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Plan to Hike Drivers License Fees Opposed by Left and Right

May 13, 2011

AUSTIN, Texas - A Senate-passed bill raising Texas drivers' license fees will die quietly in the House if opponents get their way.

An $8 increase to the cost of a six-year license is just one of a host of new fees to help fund the Department of Public Safety (DPS). Critics say the bill also grants unprecedented new powers to the department.

Provisions of Senate Bill 9 would have a negative impact on immigrants of every status, says Luis Figueroa, a legislative staff attorney with Texas' Mexican American Legal Defense Fund, or MALDEF. Figueroa says the bill has something for everyone to hate, regardless of political leanings.

"Whether it's a fee, whether it's a privacy violation, a civil-rights violation, or an impact on lawfully residing immigrants, we don't think this is a good piece of legislation."

Bill sponsors say SB 9 would make the process of getting a license smoother and quicker. It would also require DPS clerks to verify complex immigration documents, according to MALDEF. Figueroa says that would make it harder, if not impossible, for lawful immigrants to get their licenses.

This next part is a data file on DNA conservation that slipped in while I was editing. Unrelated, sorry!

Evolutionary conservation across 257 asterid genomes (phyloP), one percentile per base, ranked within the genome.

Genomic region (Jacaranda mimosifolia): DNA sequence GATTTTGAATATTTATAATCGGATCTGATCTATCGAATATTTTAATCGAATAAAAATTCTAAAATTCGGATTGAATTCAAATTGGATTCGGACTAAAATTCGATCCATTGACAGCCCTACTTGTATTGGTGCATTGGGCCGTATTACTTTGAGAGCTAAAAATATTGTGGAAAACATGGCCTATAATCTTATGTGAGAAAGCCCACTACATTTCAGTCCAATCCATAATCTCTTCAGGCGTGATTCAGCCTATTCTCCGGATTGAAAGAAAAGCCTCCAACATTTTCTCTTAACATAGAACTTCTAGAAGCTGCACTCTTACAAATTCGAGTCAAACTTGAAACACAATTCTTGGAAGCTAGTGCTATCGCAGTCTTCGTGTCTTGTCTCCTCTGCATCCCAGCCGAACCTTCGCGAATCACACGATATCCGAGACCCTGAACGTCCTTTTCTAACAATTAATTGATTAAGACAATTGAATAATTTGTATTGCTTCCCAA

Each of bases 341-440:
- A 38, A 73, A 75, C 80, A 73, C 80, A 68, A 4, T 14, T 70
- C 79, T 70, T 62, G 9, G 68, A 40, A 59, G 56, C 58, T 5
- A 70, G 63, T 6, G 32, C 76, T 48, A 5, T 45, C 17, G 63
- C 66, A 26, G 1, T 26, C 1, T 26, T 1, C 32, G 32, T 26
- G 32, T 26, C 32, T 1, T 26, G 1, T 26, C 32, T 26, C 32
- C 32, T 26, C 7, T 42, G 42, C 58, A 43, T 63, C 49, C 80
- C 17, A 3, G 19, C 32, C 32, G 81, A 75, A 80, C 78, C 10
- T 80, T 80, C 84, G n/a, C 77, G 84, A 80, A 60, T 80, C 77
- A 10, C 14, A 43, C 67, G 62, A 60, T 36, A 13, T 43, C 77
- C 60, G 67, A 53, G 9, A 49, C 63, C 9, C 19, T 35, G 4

Advocates of limited government also are concerned about the bill. Heather Fazio, legislative coordinator for the Texans for Accountable Government (TAG) political action committee, says fiscal conservatives should oppose the bill because it is, in effect, a back-door tax to pay for an increase in state spending.

"That's how they're being sneaky about it - not doing it through the budget. Technically it may be revenue neutral, but in reality it is an increase in spending that is going to be paid for by the increase in fees."

Fazio says TAG also opposes the bill because it would "nationalize" the Texas drivers license system by complying with the federal REAL ID Act, which she describes as "an unconstitutional and unfunded mandate."

Figueroa says bill supporters who argue that it would improve DPS services are attempting a "bait-and-switch" because the fees would be used mainly to offset current budget cuts to the department.

"We would have the same lines and the same difficulties in getting driver licenses for many populations here in Texas, but at a higher fee."

The fees would raise an estimated $37 million during the next two years, part of which DPS would spend on automated license-plate readers, a biometric database and additional fingerprint technicians - much of which is to comply with the federal "Secure Communities" initiative for tracking and deporting criminal and undocumented immigrants.

The text of Senate Bill 9 is online at

Peter Malof, Public News Service - TX